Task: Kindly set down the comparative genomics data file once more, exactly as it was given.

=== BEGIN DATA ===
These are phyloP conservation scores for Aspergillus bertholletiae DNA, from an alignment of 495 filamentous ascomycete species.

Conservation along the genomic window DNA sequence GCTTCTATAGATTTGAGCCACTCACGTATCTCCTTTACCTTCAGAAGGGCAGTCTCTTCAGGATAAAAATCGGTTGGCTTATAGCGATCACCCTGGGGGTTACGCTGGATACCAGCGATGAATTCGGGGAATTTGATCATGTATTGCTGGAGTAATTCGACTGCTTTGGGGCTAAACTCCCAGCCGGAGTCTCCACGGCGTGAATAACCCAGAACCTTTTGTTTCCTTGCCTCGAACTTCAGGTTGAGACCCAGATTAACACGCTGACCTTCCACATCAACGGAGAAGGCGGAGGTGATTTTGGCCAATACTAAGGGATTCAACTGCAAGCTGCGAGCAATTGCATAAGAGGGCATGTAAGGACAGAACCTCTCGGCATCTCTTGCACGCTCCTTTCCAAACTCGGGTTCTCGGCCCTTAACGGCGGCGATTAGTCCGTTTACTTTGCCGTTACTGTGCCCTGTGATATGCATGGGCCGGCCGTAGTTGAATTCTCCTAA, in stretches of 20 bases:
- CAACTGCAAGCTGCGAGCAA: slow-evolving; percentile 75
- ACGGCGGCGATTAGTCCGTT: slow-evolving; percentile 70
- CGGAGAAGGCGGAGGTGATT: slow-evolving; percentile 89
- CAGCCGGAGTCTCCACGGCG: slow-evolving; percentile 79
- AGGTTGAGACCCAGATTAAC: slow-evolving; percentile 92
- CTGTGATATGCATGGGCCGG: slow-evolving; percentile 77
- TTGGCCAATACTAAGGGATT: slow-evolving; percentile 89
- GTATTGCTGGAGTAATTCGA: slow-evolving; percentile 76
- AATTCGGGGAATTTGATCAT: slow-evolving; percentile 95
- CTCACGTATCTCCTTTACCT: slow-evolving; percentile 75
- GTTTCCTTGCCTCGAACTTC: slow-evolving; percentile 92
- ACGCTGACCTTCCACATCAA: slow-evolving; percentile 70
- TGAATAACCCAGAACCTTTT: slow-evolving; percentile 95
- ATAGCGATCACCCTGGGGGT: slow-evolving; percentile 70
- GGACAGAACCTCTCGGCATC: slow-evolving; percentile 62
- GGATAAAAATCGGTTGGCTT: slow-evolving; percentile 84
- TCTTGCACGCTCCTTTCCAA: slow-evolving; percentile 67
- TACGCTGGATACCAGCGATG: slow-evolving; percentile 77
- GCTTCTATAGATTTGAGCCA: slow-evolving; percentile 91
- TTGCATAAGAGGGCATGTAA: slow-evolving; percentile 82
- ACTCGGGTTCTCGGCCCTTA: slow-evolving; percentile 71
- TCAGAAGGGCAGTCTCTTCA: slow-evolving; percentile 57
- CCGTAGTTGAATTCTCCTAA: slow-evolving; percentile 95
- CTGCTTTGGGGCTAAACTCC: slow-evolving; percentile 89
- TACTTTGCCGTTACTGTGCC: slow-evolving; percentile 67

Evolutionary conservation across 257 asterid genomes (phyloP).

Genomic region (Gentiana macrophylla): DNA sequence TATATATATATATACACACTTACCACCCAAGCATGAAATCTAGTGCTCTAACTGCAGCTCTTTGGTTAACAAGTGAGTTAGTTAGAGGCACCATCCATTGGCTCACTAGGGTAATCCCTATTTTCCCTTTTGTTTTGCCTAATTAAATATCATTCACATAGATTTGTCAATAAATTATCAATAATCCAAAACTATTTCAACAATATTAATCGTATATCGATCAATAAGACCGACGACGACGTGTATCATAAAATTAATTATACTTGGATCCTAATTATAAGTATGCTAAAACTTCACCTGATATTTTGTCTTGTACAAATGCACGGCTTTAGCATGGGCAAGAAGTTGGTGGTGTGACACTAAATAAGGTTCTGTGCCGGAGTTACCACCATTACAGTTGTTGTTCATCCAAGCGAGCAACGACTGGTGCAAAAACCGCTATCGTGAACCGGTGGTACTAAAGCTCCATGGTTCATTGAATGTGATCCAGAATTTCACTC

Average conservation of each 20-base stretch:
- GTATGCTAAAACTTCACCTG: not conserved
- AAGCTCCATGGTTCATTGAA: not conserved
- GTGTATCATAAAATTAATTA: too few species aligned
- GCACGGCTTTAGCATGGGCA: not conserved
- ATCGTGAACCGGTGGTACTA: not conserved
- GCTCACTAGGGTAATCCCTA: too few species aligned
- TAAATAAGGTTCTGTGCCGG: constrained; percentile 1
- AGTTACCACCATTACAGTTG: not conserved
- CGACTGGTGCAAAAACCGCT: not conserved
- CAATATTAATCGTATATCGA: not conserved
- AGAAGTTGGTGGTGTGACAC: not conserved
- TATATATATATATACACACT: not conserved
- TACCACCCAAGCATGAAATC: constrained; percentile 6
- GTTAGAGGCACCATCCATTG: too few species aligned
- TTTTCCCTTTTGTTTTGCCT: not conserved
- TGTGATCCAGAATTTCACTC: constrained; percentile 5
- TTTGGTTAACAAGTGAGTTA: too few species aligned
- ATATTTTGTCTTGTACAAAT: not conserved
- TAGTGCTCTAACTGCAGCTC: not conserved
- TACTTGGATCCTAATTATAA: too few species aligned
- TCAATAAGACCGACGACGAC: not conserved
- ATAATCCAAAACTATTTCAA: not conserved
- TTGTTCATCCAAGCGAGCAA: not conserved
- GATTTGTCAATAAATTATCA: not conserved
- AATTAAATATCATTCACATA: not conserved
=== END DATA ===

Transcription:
These are phyloP conservation scores for Aspergillus bertholletiae DNA, from an alignment of 495 filamentous ascomycete species.

Conservation along the genomic window DNA sequence GCTTCTATAGATTTGAGCCACTCACGTATCTCCTTTACCTTCAGAAGGGCAGTCTCTTCAGGATAAAAATCGGTTGGCTTATAGCGATCACCCTGGGGGTTACGCTGGATACCAGCGATGAATTCGGGGAATTTGATCATGTATTGCTGGAGTAATTCGACTGCTTTGGGGCTAAACTCCCAGCCGGAGTCTCCACGGCGTGAATAACCCAGAACCTTTTGTTTCCTTGCCTCGAACTTCAGGTTGAGACCCAGATTAACACGCTGACCTTCCACATCAACGGAGAAGGCGGAGGTGATTTTGGCCAATACTAAGGGATTCAACTGCAAGCTGCGAGCAATTGCATAAGAGGGCATGTAAGGACAGAACCTCTCGGCATCTCTTGCACGCTCCTTTCCAAACTCGGGTTCTCGGCCCTTAACGGCGGCGATTAGTCCGTTTACTTTGCCGTTACTGTGCCCTGTGATATGCATGGGCCGGCCGTAGTTGAATTCTCCTAA, in stretches of 20 bases:
- CAACTGCAAGCTGCGAGCAA: slow-evolving; percentile 75
- ACGGCGGCGATTAGTCCGTT: slow-evolving; percentile 70
- CGGAGAAGGCGGAGGTGATT: slow-evolving; percentile 89
- CAGCCGGAGTCTCCACGGCG: slow-evolving; percentile 79
- AGGTTGAGACCCAGATTAAC: slow-evolving; percentile 92
- CTGTGATATGCATGGGCCGG: slow-evolving; percentile 77
- TTGGCCAATACTAAGGGATT: slow-evolving; percentile 89
- GTATTGCTGGAGTAATTCGA: slow-evolving; percentile 76
- AATTCGGGGAATTTGATCAT: slow-evolving; percentile 95
- CTCACGTATCTCCTTTACCT: slow-evolving; percentile 75
- GTTTCCTTGCCTCGAACTTC: slow-evolving; percentile 92
- ACGCTGACCTTCCACATCAA: slow-evolving; percentile 70
- TGAATAACCCAGAACCTTTT: slow-evolving; percentile 95
- ATAGCGATCACCCTGGGGGT: slow-evolving; percentile 70
- GGACAGAACCTCTCGGCATC: slow-evolving; percentile 62
- GGATAAAAATCGGTTGGCTT: slow-evolving; percentile 84
- TCTTGCACGCTCCTTTCCAA: slow-evolving; percentile 67
- TACGCTGGATACCAGCGATG: slow-evolving; percentile 77
- GCTTCTATAGATTTGAGCCA: slow-evolving; percentile 91
- TTGCATAAGAGGGCATGTAA: slow-evolving; percentile 82
- ACTCGGGTTCTCGGCCCTTA: slow-evolving; percentile 71
- TCAGAAGGGCAGTCTCTTCA: slow-evolving; percentile 57
- CCGTAGTTGAATTCTCCTAA: slow-evolving; percentile 95
- CTGCTTTGGGGCTAAACTCC: slow-evolving; percentile 89
- TACTTTGCCGTTACTGTGCC: slow-evolving; percentile 67

Evolutionary conservation across 257 asterid genomes (phyloP).

Genomic region (Gentiana macrophylla): DNA sequence TATATATATATATACACACTTACCACCCAAGCATGAAATCTAGTGCTCTAACTGCAGCTCTTTGGTTAACAAGTGAGTTAGTTAGAGGCACCATCCATTGGCTCACTAGGGTAATCCCTATTTTCCCTTTTGTTTTGCCTAATTAAATATCATTCACATAGATTTGTCAATAAATTATCAATAATCCAAAACTATTTCAACAATATTAATCGTATATCGATCAATAAGACCGACGACGACGTGTATCATAAAATTAATTATACTTGGATCCTAATTATAAGTATGCTAAAACTTCACCTGATATTTTGTCTTGTACAAATGCACGGCTTTAGCATGGGCAAGAAGTTGGTGGTGTGACACTAAATAAGGTTCTGTGCCGGAGTTACCACCATTACAGTTGTTGTTCATCCAAGCGAGCAACGACTGGTGCAAAAACCGCTATCGTGAACCGGTGGTACTAAAGCTCCATGGTTCATTGAATGTGATCCAGAATTTCACTC

Average conservation of each 20-base stretch:
- GTATGCTAAAACTTCACCTG: not conserved
- AAGCTCCATGGTTCATTGAA: not conserved
- GTGTATCATAAAATTAATTA: too few species aligned
- GCACGGCTTTAGCATGGGCA: not conserved
- ATCGTGAACCGGTGGTACTA: not conserved
- GCTCACTAGGGTAATCCCTA: too few species aligned
- TAAATAAGGTTCTGTGCCGG: constrained; percentile 1
- AGTTACCACCATTACAGTTG: not conserved
- CGACTGGTGCAAAAACCGCT: not conserved
- CAATATTAATCGTATATCGA: not conserved
- AGAAGTTGGTGGTGTGACAC: not conserved
- TATATATATATATACACACT: not conserved
- TACCACCCAAGCATGAAATC: constrained; percentile 6
- GTTAGAGGCACCATCCATTG: too few species aligned
- TTTTCCCTTTTGTTTTGCCT: not conserved
- TGTGATCCAGAATTTCACTC: constrained; percentile 5
- TTTGGTTAACAAGTGAGTTA: too few species aligned
- ATATTTTGTCTTGTACAAAT: not conserved
- TAGTGCTCTAACTGCAGCTC: not conserved
- TACTTGGATCCTAATTATAA: too few species aligned
- TCAATAAGACCGACGACGAC: not conserved
- ATAATCCAAAACTATTTCAA: not conserved
- TTGTTCATCCAAGCGAGCAA: not conserved
- GATTTGTCAATAAATTATCA: not conserved
- AATTAAATATCATTCACATA: not conserved